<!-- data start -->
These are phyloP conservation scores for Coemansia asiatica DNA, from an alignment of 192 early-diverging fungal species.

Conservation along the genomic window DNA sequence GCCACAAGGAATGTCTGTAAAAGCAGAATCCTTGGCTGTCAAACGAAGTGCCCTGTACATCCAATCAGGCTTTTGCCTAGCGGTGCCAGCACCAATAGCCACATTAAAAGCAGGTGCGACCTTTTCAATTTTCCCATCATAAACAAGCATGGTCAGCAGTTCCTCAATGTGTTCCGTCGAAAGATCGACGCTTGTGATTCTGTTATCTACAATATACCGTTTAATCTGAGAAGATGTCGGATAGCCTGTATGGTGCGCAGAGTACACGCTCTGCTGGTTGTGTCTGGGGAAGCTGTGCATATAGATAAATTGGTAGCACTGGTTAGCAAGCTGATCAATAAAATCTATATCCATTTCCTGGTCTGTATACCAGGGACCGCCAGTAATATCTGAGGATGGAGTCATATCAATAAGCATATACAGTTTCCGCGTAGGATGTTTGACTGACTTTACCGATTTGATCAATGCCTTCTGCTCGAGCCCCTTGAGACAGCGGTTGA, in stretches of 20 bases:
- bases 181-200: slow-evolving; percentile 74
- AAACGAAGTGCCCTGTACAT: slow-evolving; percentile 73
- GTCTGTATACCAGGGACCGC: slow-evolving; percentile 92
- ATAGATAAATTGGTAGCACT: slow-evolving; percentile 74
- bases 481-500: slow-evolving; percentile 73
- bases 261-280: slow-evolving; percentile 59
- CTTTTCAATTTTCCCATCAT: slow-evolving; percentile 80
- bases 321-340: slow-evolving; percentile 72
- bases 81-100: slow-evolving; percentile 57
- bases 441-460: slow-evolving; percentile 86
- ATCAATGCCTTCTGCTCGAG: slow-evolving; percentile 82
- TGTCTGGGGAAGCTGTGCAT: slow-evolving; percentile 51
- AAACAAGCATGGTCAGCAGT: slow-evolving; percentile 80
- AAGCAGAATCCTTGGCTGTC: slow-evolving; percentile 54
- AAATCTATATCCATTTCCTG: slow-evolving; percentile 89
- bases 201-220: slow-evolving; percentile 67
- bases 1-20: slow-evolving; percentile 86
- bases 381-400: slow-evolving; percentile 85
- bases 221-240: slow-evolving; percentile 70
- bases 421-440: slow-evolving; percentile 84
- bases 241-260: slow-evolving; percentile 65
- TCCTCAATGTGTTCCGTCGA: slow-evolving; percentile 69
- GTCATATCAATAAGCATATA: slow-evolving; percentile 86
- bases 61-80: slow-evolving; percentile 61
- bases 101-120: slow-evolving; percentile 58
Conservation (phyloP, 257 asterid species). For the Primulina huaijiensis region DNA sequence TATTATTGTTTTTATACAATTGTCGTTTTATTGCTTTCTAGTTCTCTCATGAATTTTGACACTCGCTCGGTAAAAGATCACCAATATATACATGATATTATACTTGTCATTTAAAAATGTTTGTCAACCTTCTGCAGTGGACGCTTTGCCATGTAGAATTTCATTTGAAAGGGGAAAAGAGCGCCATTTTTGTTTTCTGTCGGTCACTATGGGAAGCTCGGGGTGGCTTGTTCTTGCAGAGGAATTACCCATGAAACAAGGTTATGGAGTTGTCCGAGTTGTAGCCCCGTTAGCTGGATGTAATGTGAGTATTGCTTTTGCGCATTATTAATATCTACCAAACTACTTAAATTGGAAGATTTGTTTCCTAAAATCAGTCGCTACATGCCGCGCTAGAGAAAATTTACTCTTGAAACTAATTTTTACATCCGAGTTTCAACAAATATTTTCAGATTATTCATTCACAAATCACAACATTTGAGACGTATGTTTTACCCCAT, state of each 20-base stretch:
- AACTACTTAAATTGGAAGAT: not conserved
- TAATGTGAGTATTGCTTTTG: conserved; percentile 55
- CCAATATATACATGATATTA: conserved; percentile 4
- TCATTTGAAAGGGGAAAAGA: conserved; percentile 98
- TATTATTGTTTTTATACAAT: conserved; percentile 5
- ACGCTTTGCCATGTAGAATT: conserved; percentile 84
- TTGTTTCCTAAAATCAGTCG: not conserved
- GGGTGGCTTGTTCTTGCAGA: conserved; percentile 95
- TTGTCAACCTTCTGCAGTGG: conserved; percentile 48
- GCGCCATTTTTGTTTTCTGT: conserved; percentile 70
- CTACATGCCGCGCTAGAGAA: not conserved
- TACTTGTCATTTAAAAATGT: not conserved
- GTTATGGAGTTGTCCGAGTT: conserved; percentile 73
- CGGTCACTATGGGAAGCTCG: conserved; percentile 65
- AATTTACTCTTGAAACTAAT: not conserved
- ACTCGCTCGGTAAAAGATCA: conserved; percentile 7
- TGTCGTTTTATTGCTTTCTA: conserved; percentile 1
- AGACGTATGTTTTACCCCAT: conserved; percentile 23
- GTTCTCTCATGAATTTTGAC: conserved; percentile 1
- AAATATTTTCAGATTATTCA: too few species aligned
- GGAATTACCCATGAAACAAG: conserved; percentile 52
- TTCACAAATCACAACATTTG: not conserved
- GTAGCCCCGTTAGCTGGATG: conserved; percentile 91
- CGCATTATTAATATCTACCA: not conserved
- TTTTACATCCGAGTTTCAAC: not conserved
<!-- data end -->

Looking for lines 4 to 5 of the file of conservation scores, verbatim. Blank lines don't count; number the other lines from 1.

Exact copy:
- AAACGAAGTGCCCTGTACAT: slow-evolving; percentile 73
- GTCTGTATACCAGGGACCGC: slow-evolving; percentile 92